The long-running corruption trial of South Africa’s former President Jacob Zuma, whose imprisonment on a separate charge sparked days of deadly unrests and looting across the country, has resumed.
Zuma appeared virtually in the Pietermaritzburg High Court on Monday, where he faces 16 charges of fraud, corruption and racketeering related to the 1999 purchase of fighter jets, patrol boats and military gear from five European arms firms when he was deputy president.
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The 79-year-old is accused of taking bribes from one of the firms, French defence giant Thales, which has been charged with corruption and money laundering.
The trial began in May but has faced several postponements and delays as Zuma’s legal team sought to have charges dropped.
On Monday, the former president’s legal team petitioned for the trial to again be delayed, arguing a defendant has a right to appear in court in person. Zuma had previously physically appeared in court during the opening of the trial to proclaim his innocence.
On June 29, the former president was found guilty of contempt of South Africa’s top court for disobeying a Constitutional Court order to testify before a judicial panel conducting a separate probe of corruption during his presidency.
His imprisonment a week later sparked widespread violent protests, looting and arson in his home province of KwaZulu-Natal as well as Gauteng province that has left commercial areas ransacked and at least 200 people dead.
Heavy police presence
On Monday, armoured vehicles and heavily armed soldiers and police were stationed outside the court amid fears the resumption of the trial would spark further violent protests, which had eased over the weekend.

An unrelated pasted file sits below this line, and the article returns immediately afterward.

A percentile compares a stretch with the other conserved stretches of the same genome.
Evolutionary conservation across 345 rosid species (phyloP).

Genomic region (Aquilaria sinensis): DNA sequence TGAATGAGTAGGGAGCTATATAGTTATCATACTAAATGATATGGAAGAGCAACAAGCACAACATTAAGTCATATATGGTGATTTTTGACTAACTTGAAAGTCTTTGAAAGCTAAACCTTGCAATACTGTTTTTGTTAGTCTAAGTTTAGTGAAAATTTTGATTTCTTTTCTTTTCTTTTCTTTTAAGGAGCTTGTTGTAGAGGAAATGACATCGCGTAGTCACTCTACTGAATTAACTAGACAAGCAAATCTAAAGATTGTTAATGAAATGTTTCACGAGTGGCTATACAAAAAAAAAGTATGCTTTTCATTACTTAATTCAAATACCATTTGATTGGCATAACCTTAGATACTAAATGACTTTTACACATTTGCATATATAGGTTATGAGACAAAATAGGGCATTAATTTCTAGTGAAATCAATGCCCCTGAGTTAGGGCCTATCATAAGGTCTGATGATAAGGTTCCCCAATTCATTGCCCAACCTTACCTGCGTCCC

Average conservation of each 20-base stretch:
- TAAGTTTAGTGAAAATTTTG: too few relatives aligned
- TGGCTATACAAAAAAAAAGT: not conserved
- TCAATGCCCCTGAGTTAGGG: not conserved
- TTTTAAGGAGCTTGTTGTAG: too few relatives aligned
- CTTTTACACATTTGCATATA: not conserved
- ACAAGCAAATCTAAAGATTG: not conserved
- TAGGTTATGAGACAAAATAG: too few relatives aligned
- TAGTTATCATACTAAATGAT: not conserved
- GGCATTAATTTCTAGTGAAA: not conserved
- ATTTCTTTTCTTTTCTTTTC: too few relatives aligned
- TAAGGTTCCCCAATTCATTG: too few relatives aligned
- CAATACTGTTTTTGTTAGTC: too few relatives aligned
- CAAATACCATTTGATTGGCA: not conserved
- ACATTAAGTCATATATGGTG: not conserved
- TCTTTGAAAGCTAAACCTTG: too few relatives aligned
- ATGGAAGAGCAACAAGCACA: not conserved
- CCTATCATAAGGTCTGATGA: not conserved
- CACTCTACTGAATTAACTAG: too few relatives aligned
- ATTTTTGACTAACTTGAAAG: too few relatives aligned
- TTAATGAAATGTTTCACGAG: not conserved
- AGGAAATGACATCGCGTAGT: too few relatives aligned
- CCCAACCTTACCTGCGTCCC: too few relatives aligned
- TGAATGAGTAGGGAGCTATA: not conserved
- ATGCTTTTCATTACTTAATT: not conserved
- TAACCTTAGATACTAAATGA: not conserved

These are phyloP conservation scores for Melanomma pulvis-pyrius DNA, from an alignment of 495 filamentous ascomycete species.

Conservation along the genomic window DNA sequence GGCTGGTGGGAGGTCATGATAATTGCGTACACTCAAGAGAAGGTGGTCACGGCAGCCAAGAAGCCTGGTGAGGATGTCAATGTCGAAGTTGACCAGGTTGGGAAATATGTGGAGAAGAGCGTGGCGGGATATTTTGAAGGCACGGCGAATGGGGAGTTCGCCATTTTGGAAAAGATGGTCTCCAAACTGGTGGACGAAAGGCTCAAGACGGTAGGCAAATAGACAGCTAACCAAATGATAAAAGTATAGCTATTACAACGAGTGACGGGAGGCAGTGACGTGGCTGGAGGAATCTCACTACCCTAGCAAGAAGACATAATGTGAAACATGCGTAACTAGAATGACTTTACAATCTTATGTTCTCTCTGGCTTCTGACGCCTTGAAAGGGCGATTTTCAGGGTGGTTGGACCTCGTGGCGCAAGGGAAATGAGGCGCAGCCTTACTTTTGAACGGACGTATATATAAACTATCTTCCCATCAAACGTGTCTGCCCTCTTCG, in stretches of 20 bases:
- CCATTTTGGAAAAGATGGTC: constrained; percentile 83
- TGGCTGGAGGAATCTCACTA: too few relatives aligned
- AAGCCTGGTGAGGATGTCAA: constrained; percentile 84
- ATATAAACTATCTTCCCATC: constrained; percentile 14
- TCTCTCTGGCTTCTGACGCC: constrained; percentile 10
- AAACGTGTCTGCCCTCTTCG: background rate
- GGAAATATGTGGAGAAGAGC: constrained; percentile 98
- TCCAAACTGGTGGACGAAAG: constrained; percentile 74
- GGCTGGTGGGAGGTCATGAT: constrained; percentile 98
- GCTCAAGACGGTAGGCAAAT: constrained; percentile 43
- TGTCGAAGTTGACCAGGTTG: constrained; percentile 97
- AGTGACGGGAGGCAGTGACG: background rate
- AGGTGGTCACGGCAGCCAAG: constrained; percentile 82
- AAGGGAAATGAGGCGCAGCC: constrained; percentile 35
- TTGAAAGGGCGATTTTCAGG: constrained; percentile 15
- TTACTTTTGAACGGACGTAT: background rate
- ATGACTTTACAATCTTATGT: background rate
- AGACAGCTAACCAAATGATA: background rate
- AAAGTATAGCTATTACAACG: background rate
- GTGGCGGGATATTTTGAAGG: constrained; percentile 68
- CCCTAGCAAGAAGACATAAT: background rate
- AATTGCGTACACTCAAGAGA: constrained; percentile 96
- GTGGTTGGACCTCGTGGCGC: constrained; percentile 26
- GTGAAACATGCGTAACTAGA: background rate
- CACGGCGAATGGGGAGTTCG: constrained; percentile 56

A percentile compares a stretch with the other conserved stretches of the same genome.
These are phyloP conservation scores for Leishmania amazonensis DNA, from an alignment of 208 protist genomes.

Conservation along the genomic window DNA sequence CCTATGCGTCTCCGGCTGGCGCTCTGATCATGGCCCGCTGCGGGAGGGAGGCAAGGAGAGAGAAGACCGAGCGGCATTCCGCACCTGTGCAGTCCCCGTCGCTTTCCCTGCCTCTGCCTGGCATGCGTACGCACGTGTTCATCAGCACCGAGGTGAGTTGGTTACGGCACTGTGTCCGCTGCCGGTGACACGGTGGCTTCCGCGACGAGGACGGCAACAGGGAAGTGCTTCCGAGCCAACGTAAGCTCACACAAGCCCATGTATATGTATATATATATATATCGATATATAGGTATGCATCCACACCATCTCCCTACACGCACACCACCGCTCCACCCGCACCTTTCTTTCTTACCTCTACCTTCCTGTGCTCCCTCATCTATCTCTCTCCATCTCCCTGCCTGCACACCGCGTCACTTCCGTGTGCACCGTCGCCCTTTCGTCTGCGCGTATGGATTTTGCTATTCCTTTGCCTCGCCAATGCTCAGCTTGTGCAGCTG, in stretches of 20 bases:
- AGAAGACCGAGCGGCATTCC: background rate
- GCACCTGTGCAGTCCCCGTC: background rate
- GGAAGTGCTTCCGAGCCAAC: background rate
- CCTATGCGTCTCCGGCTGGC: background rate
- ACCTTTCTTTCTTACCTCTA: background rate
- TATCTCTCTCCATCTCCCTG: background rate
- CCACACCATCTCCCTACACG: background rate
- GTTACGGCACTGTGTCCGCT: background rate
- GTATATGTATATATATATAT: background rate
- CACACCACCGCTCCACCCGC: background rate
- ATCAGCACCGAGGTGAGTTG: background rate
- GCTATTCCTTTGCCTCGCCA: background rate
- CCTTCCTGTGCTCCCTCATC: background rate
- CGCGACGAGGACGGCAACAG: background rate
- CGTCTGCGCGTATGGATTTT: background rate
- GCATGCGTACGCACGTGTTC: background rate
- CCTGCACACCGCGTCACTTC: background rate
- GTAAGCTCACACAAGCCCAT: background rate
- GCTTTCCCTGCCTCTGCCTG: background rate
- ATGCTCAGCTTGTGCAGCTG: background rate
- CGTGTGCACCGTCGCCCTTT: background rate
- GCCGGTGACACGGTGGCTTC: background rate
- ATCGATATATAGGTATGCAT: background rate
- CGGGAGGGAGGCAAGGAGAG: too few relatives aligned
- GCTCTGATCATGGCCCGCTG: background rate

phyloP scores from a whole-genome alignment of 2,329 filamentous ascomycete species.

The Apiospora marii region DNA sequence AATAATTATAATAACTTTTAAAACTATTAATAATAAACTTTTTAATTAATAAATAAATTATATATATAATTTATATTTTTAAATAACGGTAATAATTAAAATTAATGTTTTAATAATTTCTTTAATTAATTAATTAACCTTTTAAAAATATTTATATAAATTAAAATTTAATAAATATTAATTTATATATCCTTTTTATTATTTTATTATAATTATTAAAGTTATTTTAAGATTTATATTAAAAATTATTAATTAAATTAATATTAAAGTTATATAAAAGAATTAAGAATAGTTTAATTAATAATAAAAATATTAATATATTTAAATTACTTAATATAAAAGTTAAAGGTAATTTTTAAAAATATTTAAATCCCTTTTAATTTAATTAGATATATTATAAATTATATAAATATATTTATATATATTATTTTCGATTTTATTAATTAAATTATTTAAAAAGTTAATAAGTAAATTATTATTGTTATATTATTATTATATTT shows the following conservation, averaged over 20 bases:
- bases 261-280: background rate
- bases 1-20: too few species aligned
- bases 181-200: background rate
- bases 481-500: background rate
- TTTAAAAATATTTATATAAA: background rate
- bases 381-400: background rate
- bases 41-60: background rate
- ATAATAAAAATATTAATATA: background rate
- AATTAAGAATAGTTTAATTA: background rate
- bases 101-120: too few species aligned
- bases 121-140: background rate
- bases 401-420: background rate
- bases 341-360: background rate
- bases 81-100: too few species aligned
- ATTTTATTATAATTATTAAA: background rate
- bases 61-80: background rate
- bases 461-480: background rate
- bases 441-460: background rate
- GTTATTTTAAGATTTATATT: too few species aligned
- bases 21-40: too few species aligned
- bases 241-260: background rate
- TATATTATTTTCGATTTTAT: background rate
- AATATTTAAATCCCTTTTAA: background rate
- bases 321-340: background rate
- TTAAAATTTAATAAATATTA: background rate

“It was feared or thought that Zuma’s supporters would use this hearing today as an opportunity to show their support for the former president,” Al Jazeera’s Bernard Smith reported from Pietermaritzburg.
“That’s why there’s a very heavy police and military presence. A park … where they normally gather has actually also been sealed off.”
Still, Smith reported, there was little in the way of demonstrations as the proceedings began.
“It’s not even possible for people to get particularly close (to the court). This country is also going through a very severe COVID outbreak and is in lockdown which may have dissuaded some people,” he said.
Zuma, a veteran of the struggle against white minority rule, served as South Africa’s president from 2009 to 2018 before resigning under pressure from his party, the African National Congress (ANC), amid declining public support and public anger at the corruption allegations.
Once dubbed the “Teflon president”, Zuma and his backers have repeatedly dismissed scrutiny of his conduct and deny stoking the current unrest.
His lawyers are currently seeking to overturn his 15-month prison term.